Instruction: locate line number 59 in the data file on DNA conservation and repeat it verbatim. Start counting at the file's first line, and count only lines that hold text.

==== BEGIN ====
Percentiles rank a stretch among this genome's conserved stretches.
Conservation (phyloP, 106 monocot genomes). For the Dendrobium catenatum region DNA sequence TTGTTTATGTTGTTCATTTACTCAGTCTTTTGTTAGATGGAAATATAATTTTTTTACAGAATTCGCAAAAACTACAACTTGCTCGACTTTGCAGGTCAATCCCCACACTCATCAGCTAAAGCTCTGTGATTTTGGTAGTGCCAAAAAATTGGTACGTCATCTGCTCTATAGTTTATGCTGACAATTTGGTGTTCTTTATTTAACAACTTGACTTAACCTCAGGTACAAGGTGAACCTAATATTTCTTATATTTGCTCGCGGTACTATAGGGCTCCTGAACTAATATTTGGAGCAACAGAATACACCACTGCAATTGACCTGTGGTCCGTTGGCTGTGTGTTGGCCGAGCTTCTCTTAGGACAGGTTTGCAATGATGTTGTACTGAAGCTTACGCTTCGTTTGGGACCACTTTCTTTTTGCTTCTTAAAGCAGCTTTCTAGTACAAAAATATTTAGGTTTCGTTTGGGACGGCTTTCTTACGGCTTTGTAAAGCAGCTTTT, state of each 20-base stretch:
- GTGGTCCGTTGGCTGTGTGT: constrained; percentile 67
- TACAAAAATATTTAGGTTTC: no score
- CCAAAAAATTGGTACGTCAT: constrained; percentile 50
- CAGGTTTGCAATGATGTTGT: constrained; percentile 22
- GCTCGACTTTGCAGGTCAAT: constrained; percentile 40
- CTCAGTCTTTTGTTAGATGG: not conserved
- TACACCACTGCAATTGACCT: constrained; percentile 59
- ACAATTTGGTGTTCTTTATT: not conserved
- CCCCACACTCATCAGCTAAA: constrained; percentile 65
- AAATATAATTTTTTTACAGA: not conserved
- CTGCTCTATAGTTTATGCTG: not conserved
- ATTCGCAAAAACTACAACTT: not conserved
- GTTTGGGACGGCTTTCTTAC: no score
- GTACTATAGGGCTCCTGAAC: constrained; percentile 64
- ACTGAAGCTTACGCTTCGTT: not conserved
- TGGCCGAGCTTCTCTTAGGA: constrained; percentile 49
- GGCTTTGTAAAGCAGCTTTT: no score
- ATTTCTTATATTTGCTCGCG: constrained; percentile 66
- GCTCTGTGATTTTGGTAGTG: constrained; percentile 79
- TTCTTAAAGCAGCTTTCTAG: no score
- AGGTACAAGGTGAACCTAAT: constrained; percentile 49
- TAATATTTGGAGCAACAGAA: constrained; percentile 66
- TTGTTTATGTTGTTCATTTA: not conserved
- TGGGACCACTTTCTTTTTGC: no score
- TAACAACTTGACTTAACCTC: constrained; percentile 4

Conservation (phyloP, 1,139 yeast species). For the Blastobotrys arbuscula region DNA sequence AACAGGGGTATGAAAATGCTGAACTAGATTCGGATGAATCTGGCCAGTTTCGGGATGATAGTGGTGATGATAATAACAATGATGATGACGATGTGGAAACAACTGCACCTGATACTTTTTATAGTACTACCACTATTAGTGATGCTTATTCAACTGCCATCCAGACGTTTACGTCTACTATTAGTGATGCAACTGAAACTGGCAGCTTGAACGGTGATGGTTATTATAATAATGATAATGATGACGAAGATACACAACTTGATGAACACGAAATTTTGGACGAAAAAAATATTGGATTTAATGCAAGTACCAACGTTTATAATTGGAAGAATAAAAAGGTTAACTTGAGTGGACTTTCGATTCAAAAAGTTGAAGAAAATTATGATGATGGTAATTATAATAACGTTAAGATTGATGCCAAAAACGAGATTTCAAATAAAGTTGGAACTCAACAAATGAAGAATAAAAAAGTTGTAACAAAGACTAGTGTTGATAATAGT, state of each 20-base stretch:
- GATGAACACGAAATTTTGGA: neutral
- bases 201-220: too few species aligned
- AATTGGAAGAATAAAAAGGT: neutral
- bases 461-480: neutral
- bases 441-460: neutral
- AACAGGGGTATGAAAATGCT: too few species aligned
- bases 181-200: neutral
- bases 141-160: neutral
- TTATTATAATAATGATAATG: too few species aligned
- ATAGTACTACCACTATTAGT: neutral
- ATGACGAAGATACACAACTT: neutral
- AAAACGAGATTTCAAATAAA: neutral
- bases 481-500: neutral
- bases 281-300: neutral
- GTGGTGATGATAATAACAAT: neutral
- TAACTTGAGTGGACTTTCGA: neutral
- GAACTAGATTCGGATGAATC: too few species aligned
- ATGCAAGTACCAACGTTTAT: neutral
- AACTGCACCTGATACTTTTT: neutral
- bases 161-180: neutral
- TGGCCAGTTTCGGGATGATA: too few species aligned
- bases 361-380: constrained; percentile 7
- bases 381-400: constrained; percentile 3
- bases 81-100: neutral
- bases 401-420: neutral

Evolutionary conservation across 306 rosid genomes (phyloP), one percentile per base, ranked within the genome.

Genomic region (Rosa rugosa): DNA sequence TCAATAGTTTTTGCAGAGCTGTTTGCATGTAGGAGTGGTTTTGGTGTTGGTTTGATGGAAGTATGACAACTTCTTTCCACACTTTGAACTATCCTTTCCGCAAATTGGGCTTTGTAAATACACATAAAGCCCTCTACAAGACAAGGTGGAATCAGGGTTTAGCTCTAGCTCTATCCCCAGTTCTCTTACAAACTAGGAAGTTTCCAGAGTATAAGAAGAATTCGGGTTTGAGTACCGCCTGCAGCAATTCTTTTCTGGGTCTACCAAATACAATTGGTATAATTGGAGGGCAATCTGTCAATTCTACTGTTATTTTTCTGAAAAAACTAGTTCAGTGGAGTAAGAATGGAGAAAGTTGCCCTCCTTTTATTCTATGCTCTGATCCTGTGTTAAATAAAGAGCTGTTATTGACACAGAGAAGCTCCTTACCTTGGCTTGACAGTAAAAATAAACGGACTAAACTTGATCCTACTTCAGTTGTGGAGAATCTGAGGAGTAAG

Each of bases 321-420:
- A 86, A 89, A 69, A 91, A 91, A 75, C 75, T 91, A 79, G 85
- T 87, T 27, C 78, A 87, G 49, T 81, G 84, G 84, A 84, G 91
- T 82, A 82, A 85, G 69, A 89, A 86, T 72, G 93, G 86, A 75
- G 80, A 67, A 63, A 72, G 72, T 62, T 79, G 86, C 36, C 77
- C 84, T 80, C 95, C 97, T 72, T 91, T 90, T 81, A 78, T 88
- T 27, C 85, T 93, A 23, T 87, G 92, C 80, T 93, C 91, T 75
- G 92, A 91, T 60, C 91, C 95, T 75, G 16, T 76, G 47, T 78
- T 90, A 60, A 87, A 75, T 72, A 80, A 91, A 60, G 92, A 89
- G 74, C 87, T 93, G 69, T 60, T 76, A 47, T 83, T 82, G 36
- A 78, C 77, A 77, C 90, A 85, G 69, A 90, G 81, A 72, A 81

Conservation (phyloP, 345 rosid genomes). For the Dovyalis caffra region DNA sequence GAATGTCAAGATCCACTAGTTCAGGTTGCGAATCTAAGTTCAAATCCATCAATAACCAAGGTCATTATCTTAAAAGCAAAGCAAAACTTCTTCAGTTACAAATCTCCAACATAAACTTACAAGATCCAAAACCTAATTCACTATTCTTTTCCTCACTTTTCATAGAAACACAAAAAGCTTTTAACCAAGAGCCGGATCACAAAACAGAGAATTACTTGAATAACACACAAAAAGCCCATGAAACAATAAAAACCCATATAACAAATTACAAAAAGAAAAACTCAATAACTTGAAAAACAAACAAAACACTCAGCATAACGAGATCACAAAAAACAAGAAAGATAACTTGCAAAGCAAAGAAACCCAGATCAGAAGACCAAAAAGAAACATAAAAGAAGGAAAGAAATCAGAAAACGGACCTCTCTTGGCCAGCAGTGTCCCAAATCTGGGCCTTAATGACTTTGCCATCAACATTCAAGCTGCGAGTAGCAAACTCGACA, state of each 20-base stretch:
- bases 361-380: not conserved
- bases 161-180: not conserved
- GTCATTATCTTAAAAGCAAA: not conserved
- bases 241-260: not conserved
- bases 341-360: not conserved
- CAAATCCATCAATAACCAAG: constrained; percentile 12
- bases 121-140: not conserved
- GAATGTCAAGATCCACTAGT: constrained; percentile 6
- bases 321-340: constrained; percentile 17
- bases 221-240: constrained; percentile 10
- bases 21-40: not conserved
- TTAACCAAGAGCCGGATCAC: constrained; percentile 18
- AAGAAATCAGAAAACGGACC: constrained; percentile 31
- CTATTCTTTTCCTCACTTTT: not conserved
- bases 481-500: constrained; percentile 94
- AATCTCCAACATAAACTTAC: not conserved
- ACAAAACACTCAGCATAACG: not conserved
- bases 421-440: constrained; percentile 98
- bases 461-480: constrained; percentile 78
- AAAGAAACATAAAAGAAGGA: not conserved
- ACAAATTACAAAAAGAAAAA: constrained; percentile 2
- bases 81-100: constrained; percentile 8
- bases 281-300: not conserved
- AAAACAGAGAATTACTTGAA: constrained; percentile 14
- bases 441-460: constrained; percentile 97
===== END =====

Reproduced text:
- T 82, A 82, A 85, G 69, A 89, A 86, T 72, G 93, G 86, A 75